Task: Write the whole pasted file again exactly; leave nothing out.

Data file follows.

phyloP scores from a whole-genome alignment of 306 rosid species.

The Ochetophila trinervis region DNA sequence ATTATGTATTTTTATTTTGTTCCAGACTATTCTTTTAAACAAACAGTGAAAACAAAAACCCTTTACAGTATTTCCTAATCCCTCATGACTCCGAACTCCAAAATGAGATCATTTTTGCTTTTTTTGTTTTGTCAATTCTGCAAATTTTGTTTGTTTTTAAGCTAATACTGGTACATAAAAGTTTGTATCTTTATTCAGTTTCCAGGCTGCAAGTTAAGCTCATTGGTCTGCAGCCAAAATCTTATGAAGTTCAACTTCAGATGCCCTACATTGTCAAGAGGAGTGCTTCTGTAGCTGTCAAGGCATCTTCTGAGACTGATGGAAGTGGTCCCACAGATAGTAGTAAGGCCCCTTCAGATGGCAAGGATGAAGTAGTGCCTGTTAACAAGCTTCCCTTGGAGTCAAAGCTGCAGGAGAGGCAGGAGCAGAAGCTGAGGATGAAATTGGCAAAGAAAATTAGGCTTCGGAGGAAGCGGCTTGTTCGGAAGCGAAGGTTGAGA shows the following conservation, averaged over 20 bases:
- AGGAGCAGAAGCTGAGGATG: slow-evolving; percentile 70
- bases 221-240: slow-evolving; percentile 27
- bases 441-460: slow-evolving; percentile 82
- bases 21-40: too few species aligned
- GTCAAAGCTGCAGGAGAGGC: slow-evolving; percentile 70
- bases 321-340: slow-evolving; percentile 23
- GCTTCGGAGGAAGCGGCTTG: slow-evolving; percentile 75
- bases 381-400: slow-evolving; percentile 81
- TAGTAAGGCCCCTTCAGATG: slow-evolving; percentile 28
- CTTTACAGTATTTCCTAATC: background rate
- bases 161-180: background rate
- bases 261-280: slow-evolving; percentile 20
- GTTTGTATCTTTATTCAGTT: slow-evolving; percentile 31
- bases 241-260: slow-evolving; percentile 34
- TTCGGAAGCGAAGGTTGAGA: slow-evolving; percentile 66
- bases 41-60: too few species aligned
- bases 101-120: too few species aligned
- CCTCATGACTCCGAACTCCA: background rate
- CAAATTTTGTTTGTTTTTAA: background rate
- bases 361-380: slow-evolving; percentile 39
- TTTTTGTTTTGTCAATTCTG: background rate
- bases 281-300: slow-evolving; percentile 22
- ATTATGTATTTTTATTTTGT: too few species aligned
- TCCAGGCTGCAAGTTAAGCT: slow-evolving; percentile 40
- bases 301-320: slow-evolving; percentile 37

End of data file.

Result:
phyloP scores from a whole-genome alignment of 306 rosid species.

The Ochetophila trinervis region DNA sequence ATTATGTATTTTTATTTTGTTCCAGACTATTCTTTTAAACAAACAGTGAAAACAAAAACCCTTTACAGTATTTCCTAATCCCTCATGACTCCGAACTCCAAAATGAGATCATTTTTGCTTTTTTTGTTTTGTCAATTCTGCAAATTTTGTTTGTTTTTAAGCTAATACTGGTACATAAAAGTTTGTATCTTTATTCAGTTTCCAGGCTGCAAGTTAAGCTCATTGGTCTGCAGCCAAAATCTTATGAAGTTCAACTTCAGATGCCCTACATTGTCAAGAGGAGTGCTTCTGTAGCTGTCAAGGCATCTTCTGAGACTGATGGAAGTGGTCCCACAGATAGTAGTAAGGCCCCTTCAGATGGCAAGGATGAAGTAGTGCCTGTTAACAAGCTTCCCTTGGAGTCAAAGCTGCAGGAGAGGCAGGAGCAGAAGCTGAGGATGAAATTGGCAAAGAAAATTAGGCTTCGGAGGAAGCGGCTTGTTCGGAAGCGAAGGTTGAGA shows the following conservation, averaged over 20 bases:
- AGGAGCAGAAGCTGAGGATG: slow-evolving; percentile 70
- bases 221-240: slow-evolving; percentile 27
- bases 441-460: slow-evolving; percentile 82
- bases 21-40: too few species aligned
- GTCAAAGCTGCAGGAGAGGC: slow-evolving; percentile 70
- bases 321-340: slow-evolving; percentile 23
- GCTTCGGAGGAAGCGGCTTG: slow-evolving; percentile 75
- bases 381-400: slow-evolving; percentile 81
- TAGTAAGGCCCCTTCAGATG: slow-evolving; percentile 28
- CTTTACAGTATTTCCTAATC: background rate
- bases 161-180: background rate
- bases 261-280: slow-evolving; percentile 20
- GTTTGTATCTTTATTCAGTT: slow-evolving; percentile 31
- bases 241-260: slow-evolving; percentile 34
- TTCGGAAGCGAAGGTTGAGA: slow-evolving; percentile 66
- bases 41-60: too few species aligned
- bases 101-120: too few species aligned
- CCTCATGACTCCGAACTCCA: background rate
- CAAATTTTGTTTGTTTTTAA: background rate
- bases 361-380: slow-evolving; percentile 39
- TTTTTGTTTTGTCAATTCTG: background rate
- bases 281-300: slow-evolving; percentile 22
- ATTATGTATTTTTATTTTGT: too few species aligned
- TCCAGGCTGCAAGTTAAGCT: slow-evolving; percentile 40
- bases 301-320: slow-evolving; percentile 37